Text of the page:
Pelicans have attracted a lot of attention in my small Northern Illinois town. They started showing up about two years ago. As a result, people here have taken a break from talking about sports, politics and the weather to admire these majestic birds.
They gather just below the local dam that supports the local hydraulic power plant. Sometimes there appears to be a large flotilla of them just bouncing in the waves as they wait for a fish to go by. Saw one turn his head sideways, the quickly plunged half its body under water. Just as fast it was back up right with a fish tail sticking out of the bulging pouch.
Later I learned that pelicans will work together when it is time to feed. They will get in a long line on the water and flap their wings to force the fish into shallower water where they can more easily catch them.
Watching them land is an amazing experience. They glide in with webbed feet out to greet the water as they slide onto the surface. I remember watching several of them come in for a landing with two small children. The boy and girl oohed and aahed the way people do while watching fireworks.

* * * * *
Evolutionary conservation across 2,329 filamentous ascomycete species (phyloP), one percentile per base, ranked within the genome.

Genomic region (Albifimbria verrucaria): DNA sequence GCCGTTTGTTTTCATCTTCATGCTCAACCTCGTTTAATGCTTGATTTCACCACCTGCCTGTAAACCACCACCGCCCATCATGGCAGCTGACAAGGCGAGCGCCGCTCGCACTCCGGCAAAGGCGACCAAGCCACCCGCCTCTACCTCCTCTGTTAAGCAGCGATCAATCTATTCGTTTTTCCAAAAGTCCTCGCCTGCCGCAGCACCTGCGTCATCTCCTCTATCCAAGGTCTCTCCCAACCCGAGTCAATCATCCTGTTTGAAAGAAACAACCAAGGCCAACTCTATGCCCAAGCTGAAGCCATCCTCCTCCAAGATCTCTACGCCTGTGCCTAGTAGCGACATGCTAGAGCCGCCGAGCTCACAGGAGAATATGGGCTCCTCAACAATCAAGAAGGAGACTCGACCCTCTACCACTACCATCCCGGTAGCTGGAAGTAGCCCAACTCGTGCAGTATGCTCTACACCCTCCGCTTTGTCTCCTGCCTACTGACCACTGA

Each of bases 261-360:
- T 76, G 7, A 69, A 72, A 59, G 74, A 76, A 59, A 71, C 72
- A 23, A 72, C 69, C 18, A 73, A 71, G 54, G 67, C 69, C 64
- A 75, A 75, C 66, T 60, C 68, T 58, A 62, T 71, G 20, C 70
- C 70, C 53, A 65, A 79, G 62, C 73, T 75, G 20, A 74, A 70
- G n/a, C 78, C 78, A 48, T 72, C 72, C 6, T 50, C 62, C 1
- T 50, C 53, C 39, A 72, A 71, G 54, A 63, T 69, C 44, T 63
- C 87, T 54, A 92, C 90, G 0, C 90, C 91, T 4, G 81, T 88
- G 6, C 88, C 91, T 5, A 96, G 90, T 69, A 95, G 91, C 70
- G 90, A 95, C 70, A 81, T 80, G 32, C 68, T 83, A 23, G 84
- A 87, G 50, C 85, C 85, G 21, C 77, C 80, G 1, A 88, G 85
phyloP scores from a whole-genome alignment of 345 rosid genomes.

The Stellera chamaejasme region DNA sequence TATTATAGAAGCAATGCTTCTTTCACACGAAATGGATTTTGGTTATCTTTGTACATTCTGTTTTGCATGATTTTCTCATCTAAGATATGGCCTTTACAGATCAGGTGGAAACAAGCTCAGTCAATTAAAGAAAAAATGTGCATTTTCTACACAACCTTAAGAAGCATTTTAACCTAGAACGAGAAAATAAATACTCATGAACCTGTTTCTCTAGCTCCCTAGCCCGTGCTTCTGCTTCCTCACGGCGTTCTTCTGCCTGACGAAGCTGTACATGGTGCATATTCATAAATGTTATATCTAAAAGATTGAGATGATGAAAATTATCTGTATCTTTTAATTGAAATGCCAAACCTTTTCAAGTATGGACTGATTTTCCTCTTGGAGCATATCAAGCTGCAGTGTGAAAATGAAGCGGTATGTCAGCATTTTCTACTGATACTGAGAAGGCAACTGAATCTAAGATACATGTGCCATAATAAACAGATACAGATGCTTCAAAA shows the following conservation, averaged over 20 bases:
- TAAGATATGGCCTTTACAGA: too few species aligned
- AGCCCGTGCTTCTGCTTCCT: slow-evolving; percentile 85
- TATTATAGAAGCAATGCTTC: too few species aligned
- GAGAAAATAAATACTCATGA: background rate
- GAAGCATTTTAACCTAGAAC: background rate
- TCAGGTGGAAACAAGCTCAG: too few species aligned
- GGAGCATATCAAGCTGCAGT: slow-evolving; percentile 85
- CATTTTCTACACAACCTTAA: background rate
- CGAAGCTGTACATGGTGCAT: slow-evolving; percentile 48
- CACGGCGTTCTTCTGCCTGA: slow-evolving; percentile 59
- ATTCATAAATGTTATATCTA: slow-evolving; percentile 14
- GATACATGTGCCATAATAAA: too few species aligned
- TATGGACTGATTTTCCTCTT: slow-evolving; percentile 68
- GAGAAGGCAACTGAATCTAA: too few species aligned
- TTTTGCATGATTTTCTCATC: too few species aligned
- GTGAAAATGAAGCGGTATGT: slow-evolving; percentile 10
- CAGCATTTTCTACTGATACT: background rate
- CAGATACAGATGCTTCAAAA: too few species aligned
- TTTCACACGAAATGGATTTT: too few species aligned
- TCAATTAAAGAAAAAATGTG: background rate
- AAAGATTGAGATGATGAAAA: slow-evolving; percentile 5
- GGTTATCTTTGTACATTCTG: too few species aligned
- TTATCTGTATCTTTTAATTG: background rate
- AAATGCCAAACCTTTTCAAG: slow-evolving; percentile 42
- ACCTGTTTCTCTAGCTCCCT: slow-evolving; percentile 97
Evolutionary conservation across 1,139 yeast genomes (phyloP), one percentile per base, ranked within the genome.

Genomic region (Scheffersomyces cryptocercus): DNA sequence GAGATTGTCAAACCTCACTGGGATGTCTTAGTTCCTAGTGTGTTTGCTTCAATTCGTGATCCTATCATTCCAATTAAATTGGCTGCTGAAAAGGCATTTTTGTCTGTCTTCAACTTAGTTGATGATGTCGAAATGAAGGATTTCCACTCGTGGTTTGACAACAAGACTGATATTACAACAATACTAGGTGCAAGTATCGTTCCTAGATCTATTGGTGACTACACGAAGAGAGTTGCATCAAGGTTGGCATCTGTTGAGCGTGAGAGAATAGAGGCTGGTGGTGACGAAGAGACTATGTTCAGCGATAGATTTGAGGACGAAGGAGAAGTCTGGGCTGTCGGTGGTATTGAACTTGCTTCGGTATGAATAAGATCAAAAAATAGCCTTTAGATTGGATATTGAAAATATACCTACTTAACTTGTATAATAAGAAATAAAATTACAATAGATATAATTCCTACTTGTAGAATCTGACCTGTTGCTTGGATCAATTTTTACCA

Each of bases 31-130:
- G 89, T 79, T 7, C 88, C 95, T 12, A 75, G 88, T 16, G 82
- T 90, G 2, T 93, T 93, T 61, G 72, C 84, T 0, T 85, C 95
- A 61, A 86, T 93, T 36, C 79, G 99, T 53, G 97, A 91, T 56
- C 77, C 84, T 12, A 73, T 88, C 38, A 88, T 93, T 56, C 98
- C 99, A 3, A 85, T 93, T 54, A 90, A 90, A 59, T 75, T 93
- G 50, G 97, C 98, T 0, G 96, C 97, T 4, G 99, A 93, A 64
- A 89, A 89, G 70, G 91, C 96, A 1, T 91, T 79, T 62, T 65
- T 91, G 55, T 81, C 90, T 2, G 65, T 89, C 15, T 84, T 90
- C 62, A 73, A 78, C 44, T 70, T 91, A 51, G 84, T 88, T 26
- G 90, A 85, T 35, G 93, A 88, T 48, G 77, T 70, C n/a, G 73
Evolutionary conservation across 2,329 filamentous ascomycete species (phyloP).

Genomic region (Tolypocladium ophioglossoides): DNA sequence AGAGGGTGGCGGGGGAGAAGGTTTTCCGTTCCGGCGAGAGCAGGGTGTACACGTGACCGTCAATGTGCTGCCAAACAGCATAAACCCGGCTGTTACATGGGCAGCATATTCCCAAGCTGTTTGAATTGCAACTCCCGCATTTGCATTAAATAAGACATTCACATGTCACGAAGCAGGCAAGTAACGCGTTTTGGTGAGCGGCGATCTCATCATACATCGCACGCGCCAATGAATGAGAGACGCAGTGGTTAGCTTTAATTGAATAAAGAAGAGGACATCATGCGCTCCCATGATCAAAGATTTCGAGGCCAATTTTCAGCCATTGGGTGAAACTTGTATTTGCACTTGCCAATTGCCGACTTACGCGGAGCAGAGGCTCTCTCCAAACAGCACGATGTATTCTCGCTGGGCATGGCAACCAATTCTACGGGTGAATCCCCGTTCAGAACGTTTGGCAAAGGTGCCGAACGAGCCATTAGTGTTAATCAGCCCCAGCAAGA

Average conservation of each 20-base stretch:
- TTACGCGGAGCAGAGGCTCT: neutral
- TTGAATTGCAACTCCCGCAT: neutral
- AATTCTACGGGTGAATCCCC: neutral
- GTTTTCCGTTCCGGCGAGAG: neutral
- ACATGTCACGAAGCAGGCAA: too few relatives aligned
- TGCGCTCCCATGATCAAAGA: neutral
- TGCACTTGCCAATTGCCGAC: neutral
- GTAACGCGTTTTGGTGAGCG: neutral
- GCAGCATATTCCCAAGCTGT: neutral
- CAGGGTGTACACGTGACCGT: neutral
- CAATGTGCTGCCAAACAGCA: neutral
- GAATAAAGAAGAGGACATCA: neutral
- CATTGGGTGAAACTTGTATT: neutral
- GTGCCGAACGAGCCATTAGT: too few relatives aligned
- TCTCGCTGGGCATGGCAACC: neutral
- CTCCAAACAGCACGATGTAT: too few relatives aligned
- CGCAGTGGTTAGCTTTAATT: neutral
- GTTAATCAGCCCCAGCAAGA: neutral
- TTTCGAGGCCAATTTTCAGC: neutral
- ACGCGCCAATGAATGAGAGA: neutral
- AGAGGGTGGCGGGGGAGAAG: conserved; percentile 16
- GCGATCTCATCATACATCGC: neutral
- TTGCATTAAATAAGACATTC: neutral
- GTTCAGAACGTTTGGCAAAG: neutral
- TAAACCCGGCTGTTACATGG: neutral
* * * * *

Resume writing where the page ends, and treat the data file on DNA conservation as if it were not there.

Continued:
Since just watching them was not enough to satisfy my curiosity, I did a quick search. Turns out we’ve attracted the American White Pelican. They can weigh around 30 pounds and their wingspans can reach nine feet. They fly in groups called squadrons, which sounds much more impressive than flocks.
They migrate along the Mississippi River and the town I live in is located on the far Eastern edge of their flight path. They head North in Spring and South in the Fall. Eventually they’ll leave our small town and the local coffee house and restaurants will be filled with talk about the weather, sports and politics. While listening, I will silently hope to see the pelicans return next Fall.